Innocentia, Dubitatio and Experientia During my childhood I saw skirts as places to hide rather than objects to wear. To me they evoke motherhood, where to play, hide and seek and peek-a-boo. Skirts are dwellings for the living, tepees for our imagination to inhabit. Human nature steps in them stripped naked, laying bare our contradictions, our loneliness, our miseries and crimes, particularly those committed by our indifference to the pain of others. My skirts have faces peering outwards, with youthful hope, but also inwards, introspectively, particularly as they age. The outside of some of my skirts, on the other hand, reveals the sunny side of ourselves, the colorful, hopeful side of our natures. Others, however, reflect off the personal and social tragedies from which the skirts are meant to shelter us. I dwell on the texture of skirts because life itself is made up of stitches and patches, sewn up with fragments of memory and imagination. This is an installation about three attitudes toward the world that we associate with aging: innocence (childhood), questioning (adolescence), and experience (adulthood). This is not a story with happy resolutions. Each age is rent by pairs of opposites: outside and inside; tragedy and hope; empowerment and powerlessness; community and loneliness.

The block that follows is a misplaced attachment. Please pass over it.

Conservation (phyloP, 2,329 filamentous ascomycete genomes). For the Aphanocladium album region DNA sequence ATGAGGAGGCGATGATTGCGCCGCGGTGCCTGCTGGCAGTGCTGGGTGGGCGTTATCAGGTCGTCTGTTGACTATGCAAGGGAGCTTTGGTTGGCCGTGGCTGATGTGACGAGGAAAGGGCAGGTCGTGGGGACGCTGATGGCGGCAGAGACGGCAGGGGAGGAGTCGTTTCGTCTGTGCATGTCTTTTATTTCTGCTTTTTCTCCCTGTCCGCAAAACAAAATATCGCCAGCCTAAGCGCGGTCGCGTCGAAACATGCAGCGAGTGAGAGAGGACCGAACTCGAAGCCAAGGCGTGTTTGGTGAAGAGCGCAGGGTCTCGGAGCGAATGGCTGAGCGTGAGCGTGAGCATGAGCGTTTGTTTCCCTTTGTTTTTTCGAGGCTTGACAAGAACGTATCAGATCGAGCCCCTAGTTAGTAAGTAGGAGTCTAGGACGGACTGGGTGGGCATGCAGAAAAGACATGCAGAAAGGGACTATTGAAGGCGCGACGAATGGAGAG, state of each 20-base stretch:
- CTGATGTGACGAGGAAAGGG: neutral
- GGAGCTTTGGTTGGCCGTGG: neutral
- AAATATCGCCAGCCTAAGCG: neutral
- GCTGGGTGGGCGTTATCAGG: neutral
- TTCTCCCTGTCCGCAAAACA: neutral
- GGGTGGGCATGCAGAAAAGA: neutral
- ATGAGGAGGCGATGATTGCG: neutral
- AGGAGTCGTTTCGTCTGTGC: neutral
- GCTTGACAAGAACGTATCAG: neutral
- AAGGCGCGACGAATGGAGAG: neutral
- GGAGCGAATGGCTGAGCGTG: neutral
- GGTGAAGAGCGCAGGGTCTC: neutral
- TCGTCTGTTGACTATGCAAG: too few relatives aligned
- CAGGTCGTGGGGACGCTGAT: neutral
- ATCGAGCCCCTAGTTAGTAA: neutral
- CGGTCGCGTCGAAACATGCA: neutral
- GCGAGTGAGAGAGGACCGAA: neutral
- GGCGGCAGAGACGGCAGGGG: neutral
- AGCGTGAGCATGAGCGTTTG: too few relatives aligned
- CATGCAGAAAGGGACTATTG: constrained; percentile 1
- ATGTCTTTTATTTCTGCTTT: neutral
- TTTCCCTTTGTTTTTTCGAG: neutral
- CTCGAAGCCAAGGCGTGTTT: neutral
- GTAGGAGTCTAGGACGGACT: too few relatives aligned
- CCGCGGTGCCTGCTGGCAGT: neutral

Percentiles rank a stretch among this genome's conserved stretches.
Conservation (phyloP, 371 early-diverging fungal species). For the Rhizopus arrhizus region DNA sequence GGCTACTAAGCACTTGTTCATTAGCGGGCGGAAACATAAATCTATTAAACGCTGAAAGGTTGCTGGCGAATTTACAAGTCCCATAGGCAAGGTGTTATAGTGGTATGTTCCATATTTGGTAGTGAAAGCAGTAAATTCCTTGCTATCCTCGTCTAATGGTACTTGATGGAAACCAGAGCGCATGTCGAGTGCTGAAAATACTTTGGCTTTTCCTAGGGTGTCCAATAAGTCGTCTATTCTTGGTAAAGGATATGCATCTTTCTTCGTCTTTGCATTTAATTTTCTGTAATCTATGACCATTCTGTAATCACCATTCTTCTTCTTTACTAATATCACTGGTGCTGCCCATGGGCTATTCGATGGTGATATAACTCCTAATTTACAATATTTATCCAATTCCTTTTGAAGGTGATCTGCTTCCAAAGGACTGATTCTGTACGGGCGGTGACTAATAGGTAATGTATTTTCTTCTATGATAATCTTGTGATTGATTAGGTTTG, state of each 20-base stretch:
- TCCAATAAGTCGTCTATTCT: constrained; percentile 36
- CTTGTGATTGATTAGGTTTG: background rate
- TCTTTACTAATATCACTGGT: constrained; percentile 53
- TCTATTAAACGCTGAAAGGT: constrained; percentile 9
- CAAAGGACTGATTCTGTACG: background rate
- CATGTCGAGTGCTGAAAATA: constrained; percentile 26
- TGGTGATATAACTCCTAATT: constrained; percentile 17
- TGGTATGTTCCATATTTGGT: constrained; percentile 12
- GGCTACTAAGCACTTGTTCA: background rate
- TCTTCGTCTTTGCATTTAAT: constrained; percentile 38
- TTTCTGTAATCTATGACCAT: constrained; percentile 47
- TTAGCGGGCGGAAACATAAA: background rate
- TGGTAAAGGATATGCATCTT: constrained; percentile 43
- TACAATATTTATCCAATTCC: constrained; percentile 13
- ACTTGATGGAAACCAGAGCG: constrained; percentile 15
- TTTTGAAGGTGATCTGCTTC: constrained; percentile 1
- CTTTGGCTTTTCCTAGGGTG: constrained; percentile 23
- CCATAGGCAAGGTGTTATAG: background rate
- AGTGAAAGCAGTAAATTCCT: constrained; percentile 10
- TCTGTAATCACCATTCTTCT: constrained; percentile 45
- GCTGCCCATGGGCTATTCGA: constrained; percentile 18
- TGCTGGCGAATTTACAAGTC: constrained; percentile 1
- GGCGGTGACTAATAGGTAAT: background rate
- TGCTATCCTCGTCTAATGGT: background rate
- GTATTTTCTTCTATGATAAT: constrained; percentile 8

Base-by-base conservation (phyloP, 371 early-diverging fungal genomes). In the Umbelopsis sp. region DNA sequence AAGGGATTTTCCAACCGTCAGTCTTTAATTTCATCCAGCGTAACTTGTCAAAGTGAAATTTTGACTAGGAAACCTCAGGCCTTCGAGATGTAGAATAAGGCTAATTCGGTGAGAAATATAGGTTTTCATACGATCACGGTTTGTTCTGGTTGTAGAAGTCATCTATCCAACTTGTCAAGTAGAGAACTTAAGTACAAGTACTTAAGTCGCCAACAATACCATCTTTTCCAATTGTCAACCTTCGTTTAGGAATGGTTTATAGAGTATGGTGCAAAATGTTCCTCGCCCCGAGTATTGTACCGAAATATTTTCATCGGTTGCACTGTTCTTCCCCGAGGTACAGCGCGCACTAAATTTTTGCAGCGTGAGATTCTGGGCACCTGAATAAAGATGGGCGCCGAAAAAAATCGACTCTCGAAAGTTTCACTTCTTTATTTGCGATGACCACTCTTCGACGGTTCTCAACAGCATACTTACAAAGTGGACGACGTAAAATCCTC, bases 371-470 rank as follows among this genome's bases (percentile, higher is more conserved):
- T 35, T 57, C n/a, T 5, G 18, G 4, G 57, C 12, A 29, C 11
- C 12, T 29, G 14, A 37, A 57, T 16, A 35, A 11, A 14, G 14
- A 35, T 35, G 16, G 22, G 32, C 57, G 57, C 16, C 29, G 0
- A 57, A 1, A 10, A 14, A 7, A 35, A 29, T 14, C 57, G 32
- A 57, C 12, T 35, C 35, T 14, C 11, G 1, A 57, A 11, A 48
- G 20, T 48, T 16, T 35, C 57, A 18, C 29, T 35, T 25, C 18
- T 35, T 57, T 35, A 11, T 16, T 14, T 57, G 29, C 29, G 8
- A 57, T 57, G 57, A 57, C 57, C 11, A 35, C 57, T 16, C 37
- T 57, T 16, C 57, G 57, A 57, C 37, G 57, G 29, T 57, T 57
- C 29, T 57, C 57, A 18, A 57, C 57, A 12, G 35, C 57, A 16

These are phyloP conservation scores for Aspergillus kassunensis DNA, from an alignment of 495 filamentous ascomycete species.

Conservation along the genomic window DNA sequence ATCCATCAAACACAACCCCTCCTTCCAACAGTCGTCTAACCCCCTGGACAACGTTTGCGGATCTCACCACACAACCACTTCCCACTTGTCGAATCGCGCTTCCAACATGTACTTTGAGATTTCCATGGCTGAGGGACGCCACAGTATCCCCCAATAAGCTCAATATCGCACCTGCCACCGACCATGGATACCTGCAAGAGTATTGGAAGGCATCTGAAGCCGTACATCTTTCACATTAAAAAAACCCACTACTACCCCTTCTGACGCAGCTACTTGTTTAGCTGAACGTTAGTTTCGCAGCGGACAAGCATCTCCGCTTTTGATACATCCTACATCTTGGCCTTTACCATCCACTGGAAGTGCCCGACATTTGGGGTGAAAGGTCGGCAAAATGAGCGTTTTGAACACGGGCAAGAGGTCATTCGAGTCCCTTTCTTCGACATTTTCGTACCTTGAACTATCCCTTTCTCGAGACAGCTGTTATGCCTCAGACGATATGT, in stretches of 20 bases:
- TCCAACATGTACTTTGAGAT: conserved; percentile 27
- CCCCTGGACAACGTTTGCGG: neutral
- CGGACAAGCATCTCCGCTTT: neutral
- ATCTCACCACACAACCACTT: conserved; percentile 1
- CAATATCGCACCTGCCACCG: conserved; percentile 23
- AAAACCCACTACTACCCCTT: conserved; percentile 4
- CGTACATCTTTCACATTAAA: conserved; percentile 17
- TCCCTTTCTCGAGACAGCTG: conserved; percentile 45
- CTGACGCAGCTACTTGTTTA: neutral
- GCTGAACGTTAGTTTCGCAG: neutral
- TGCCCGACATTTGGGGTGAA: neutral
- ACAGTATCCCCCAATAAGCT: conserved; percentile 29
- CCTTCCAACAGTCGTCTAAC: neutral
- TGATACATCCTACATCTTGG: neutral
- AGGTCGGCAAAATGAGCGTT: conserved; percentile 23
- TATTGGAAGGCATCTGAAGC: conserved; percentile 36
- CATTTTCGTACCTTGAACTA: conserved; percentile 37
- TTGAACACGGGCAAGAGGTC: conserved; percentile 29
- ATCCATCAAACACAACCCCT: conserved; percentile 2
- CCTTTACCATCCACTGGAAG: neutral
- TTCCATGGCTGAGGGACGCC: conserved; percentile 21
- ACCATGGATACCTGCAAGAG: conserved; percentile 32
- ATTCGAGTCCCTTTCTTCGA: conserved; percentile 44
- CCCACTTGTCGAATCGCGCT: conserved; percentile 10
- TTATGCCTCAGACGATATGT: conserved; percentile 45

This work has been exhibited at the Castellani Museum in Niagara, New York; at Open Studio in Toronto Canada, and at the "Casa de la Cultura Ecuatoriana" in Quito Ecuador.